Newspaper Page Text
. THE WORLD: MONDAY EVENING, DECEMBER 19, 1887. 'M
' i i i .. - ,., ,-.. . i i i n m i ii i I, i .. i i. i, m , ui JjA(H
THE GREAT SYNDICATE OF WHOLESALE CLOTHING MANUFACTURERS 1
"Wlll oF:r ct tlx store of JM
A. H. KING & CO., I
637 AND 639 BROADWAY, W
ON TUESDAY, DEC. 20, 1
ITIITTY THOTTSAJNTD DOLLARS' WOETH OH1 CLOTHING. 1
One of the firms who form the great CLOTHING SYNDICATE make a specialty of manufacturing FINE CHILDREN'S CLOTHING. ?H
Their goods are known all over the country for superiority of finish and elegance of design. Retailers pay 15 to 525 per cent, higher prices "H
for goods made by this house than for the productions of other manufacturers, because the firm name is a guarantee that every garment they H
sell is of the latest and most original style and of the very best quality. This firm place $50,000.00 worth of their finest garments on our Wm
tables to-day. We shall mark them at one-half the usual wholesale price in' order to make a grand suooess of -H
TUESDAY, DEC. 20 CHILDREN'S DAY. fl
NOTE A FEW OF THE BARGAINS WE DISPLAY: 191
OVERCOATS FOR BOYS CUINCHILIiA OVERCOATS SUPERB KERSKY OVERCOATS ASTKAICAN OVERCOATS CAPE OVERCOATS EXTRA HEAVY ULSTERS ELEGANT DRESS OVERCOATS nH
(4 to 12 years), for Boys for Boys for Children for Hoys for Boys for Youths $H
Warm and II envy, (8 to 18 years), (8 to 18 years), (4 to 8 years), (4 to lit years), (8 to 18 yeurs), (12 to 18 yrara), LH
Worth Six Dollars, Worth Ten Dollars, Worth Sixteen Dollars, Worth Twenty Dollars, Beautlliil Pluids anil Chocks, Worth Fifteen Dollars, Kersey. Melton, Diagonal, ftSkW
ut at at at .Worth Twelve Dollars, ut at worth 925, at iH
Ninety Cents. S2.75. $4.75. $7.90. $2.25. $5.75. $9.00. H
SCHOOL SUITS SCHOOL SUITS TAILOR-MADE SUITS KILT SUITS THREE-PIECE SUITS DRESS SUITS EXTRA FINE SUITS "1
for Hoys for Boys for Boys for Children for Boys for Boys for Boys Vrfl
(4 tc 12 years), (4 to 12 years), (0 to 15 years), (8 to 8 years), (8 to 14 yenrs), (8 to 14 yeurs), (8 to 18 years), &
Winter Weight, Fine. Casslmeres, Fashionable Patterns, Latest Designs, Cheviots uud Tricots, Imported Goods, Elegant Suitings, -$l
Worth Eight Dollars, Worth Twelve Dollars, Worth Elshtoen Dollars, Worth Nino Dollars, Worth Fifteen DoUars, Worth Eighteen Dollars, Worth Tnrenty-flvo Dollars, OH
ut nt nt ut at nt at VaH
SI.50. $3.75. S5.00. S2.50. $3.50. $5.00. S7.50. WM
. - . , . -H
KNEE PANTS ALL-WOOL KNEE PANTS WORKING SUITS BUSINESS SUITS DRESS SUITS TROUSERS DRESS TROUSERS j'H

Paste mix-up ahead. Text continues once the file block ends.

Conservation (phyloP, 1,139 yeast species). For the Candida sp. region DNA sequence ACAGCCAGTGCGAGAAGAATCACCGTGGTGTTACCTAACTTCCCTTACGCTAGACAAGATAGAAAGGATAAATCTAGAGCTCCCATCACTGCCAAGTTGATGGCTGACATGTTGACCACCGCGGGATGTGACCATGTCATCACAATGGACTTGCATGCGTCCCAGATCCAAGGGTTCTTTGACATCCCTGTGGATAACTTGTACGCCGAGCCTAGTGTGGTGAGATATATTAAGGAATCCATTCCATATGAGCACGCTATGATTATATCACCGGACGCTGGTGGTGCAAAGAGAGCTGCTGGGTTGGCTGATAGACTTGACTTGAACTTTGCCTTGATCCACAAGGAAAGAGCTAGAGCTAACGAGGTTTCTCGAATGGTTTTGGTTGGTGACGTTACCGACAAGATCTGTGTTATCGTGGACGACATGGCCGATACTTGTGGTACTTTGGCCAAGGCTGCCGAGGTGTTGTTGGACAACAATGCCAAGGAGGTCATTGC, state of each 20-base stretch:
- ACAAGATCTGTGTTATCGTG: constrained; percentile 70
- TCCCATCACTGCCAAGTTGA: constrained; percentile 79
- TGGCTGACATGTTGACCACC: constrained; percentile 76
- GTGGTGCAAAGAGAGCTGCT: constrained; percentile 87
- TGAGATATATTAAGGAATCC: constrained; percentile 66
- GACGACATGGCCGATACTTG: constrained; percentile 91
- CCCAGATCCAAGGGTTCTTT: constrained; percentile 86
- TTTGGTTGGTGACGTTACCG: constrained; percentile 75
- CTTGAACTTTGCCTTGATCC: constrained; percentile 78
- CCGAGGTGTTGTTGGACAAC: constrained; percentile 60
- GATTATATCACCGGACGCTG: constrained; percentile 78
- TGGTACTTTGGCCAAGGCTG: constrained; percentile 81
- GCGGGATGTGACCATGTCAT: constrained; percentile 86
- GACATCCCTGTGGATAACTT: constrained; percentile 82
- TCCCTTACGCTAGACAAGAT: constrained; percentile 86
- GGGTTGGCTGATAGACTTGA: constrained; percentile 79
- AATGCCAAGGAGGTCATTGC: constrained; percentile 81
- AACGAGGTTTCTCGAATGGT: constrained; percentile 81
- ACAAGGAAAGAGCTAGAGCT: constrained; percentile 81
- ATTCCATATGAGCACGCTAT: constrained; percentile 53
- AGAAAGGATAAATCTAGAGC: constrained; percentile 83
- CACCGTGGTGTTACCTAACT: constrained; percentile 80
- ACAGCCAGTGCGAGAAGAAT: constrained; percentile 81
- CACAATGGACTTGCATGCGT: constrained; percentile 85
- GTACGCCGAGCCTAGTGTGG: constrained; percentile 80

for Boys for Boys for Youths for Youths for Youths for Youths lor Youths 'PH
(4 to 18 years) (4 to 18 ycnr9) (4 to 18 yeara) (14 to 18 years) (14 to 1M years) (12 to 18 Years) (12 to 18 yean) 'ft
extra Heavy, wm. rrw rtio wJy, rri, tv.ii.... Sack or Cutaway Coats, Imported Suitings, Fashionable Patterns, Finest Quality, H
worth Two Dollan, Worth Two Dollars, Worth Twelve Dollar j, Worth Eighteen DoUars, Worth Thirty DoUars, Worth Four Dollars, Worth Six DoUari, cUS
ut at at at at ut at 'sllB
20 CENTS. 90 Cents. $3.25. $6.50. $9.00. $1.75. $2.75. JH
"7"3E3 SHAIjXj ALSO OJb-BJb'-ii53Et, TUE3SIDA.Y, IDESO. 20, fl
A SPECIAL LINE OF FINE OVERCOATS FOR MEN. 1
Chinchillas, Kerseys, Meltons, Chovlots and Bern rs, somo silk and satin-lined, cut in "Sacks," "Surtouts," "Ulsters" and "Capo Coats," all colors and patterns, including: the latest and most jHH
fashionable designs, Regular tailor-made, perfect-fitting garments. We offer your choice of three thousand elegant overcoats at a special price for Tuesday, Deo. J30, only, of m
? j ro" DoiiLA :e. s . , H
We guarantee the absolute truth of every statement In this advertisement, and as fast as we can mark goods wo shall pile our counters with the most elegant garments that can bo pro '
duced. We are determined to offer the greatest Christmas Attractions ever known. Watch daily papers for further developments.
A. H. KING & CO., I
The Leading Clothiers, 62V and. 639 Broadway, near Bleecker Street. M
ofejxt EVEiEgrsr 3xIC3rI3: xj3xtt?xxj 10 oclock, m
TRIED FOB H1S0WH MURDER.
Written ,ir"rn World tyB. 8. C
mM2W&til drizzle when Mr.
T7 i tygqfj AndrowPeterson.coni-
; A iHl mission merchant, let
zzTSfxjkMk? himself into his house
; A ,' UXWLa with his latch-koy.
l ' w&SiJt walked through
(jj 1 jtJM, the hall without a look
f : If f2 towards the parlor
jj ff 1 1 4 &-& near the open door
, 1 L l )fcJ way of which Mrs.
' vCf. r ?M Peterson sat entertain-
- jf Yf V- J ing a visitor and wont
" ft Wlft J directly upstairs to
1 ' JrWTf mu " l'orary- Mrs.
- y JKJ r5 Peterson heard tho
' ijsjj)7" "brMy door close and
I Si I thought that she heard
the lock click. As her husband passed tho
door she had looked at tho marble clook on
the mantol-sholf and noticed that it was thir
teen minutos after 5. Mr. Peterson was a
very methodical man and invarinbly came in
at 5 sharp. It was tho delay that mado his
wife remember the time so accurately. Mrs.
Peterson told the polico aftorwards that she